Roger Ferguson, C.E.O of TIAA-CREF, the retirement services provider, is a huge believer in personal responsibility. So am I! The first thing I do with a new client or business is to make sure they own everything in their lives regardless of how difficult that might be. Our parents and early environment may shape who we were but what we become rests upon taking ownership of who we are, our strengths, weaknesses and all the rest. Determining to change what we don’t like and develop ourselves by constantly learning and growing is how will become what we want.
Mr. Ferguson went to Harvard and scrubbed toilets for other students as part of his student aid package. He wasn’t the least bit resentful but did the job better than anyone else. Fortunately for him his father helped instill such values as hard work and doing things well. There is little substitute for a great attitude. With passion, creativity and common sense, so much more is possible!
The New York Times Sunday Review feature article on happiness by Arthur Brooks concludes that we must learn to love people not money, power, status, or sexual pleasure. This seems pretty evident to some and yet it’s super-challenging for many in a culture addicted to Facebook, Twitter, Reality TV, and video games to name a few. The challenge with happiness is that we must cultivate good habits over long periods of time. Essentially, I teach non-avoidance, a way of living that means we live and express out truth! Wow, that’s not easy. I often tell clients that if they are ready I can teach them how to be happier and more fulfilled but it requires substantial work on their part. The majority of people I’ve coached in over two decades of working with people have quit well before they graduated. In other words, they didn’t want to work that hard.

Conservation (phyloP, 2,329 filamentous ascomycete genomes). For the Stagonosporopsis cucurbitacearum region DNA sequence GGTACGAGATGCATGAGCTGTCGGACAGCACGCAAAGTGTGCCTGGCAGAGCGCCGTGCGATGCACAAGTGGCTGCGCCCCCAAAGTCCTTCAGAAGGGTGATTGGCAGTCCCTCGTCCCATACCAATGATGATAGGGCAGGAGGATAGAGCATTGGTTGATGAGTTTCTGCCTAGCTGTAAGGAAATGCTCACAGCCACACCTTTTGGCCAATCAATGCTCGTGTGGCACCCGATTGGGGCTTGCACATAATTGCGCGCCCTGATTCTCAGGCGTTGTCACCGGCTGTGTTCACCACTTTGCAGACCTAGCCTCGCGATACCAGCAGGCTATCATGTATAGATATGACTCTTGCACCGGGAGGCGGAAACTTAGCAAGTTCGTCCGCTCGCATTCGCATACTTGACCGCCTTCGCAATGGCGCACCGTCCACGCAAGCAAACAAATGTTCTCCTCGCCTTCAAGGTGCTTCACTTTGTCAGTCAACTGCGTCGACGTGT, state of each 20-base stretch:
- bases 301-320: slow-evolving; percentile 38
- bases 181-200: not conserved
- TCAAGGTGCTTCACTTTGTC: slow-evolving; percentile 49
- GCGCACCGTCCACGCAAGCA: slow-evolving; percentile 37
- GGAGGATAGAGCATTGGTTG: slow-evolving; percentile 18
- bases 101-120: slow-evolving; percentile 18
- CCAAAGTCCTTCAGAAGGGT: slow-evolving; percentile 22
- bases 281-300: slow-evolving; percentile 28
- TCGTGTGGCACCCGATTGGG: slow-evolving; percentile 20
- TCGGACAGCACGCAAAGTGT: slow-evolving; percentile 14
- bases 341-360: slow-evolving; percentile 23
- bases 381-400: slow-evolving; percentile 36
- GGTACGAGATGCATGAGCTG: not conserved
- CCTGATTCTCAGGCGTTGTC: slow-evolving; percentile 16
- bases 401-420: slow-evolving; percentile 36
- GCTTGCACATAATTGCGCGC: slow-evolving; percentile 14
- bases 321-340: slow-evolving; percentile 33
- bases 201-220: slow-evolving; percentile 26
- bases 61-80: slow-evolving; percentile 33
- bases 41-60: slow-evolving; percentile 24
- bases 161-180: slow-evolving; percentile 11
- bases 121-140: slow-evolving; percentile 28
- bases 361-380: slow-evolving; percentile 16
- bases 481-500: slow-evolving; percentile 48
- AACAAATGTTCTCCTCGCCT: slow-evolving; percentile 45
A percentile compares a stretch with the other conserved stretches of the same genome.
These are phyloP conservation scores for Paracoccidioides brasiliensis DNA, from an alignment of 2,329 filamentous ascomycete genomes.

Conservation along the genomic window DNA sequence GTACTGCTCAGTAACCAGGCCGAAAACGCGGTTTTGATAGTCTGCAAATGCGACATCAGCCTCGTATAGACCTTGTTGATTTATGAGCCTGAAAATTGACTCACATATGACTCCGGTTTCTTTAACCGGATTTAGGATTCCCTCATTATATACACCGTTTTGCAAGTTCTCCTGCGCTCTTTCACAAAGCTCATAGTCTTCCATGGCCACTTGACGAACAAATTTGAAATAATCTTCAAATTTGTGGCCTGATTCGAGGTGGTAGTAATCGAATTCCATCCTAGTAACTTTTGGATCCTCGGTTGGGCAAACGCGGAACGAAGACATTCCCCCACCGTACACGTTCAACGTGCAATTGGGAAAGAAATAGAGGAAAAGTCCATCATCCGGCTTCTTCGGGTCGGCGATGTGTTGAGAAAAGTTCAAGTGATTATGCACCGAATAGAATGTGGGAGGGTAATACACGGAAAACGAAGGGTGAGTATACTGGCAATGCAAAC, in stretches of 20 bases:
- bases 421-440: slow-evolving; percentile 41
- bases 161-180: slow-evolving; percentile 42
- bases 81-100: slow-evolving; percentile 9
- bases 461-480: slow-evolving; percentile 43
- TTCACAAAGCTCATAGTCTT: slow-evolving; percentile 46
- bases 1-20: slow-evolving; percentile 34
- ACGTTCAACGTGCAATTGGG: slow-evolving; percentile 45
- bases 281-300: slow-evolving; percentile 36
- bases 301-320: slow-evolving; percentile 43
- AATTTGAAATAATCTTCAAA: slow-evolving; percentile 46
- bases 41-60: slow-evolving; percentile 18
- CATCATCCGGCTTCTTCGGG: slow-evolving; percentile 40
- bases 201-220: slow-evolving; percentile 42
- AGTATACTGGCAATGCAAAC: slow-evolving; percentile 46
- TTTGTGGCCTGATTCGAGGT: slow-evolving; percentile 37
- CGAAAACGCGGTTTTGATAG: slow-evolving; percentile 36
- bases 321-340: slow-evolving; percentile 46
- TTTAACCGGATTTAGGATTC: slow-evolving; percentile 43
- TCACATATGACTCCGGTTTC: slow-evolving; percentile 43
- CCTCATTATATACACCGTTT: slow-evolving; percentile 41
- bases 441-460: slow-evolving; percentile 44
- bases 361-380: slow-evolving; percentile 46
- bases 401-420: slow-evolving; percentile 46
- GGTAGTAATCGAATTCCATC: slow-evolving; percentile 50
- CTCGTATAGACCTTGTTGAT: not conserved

Depending on how we were raised (conditioned) and our genetics, happiness is something we must learn and cultivate over time. In addition to avoiding nothing, I teach presence, honoring thyself, integrity, and intuition as a basis for success in life and business. Presence, for example, means a commitment to live in the here and now as much as possible. This means learning how to observe and pay attention to the mind without getting caught up in self. Again, not easy and yet like the other principles, it is a foundation for well-being!
My buddy’s wife just sent me this pic of him braving the chilly waters of southern Cal in December. Twenty years ago, as graduate students, Rob and I used to do this together! In fact, on December 11th 1995 I threw myself in the frigid San Diego waters to try to calm my nerves because that evening I had to defend my doctoral dissertation, the culmination of nearly four and a half years work. Thanks for the reminder Marla!